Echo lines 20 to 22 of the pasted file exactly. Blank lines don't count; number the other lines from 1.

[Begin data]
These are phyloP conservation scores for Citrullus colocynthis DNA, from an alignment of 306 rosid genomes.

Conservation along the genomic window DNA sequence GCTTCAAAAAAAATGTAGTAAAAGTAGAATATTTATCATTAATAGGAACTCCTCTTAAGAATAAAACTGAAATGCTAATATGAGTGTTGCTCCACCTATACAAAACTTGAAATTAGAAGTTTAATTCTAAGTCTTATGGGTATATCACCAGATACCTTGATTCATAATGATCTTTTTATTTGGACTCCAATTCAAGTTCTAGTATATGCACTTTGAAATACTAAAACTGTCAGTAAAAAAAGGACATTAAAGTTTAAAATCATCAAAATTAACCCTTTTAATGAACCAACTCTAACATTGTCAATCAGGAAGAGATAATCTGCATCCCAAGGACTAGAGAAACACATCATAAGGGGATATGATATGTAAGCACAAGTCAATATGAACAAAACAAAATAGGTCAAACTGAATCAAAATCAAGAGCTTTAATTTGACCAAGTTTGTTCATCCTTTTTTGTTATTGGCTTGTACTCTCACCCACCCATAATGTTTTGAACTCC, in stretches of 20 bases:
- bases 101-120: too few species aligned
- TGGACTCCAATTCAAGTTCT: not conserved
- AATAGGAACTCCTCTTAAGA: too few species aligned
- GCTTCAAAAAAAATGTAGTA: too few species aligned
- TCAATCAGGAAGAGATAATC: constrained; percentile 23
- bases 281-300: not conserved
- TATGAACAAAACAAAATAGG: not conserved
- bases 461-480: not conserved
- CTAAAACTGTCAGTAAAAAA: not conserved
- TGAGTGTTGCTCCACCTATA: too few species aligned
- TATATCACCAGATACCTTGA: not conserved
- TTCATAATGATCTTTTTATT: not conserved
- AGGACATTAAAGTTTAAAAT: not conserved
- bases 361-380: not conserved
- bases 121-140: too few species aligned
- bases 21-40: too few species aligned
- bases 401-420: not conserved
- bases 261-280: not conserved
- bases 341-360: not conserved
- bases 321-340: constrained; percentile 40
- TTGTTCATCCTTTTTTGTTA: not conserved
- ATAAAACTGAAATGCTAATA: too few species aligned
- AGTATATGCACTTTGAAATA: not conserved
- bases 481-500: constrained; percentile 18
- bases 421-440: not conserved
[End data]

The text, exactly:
- bases 261-280: not conserved
- bases 341-360: not conserved
- bases 321-340: constrained; percentile 40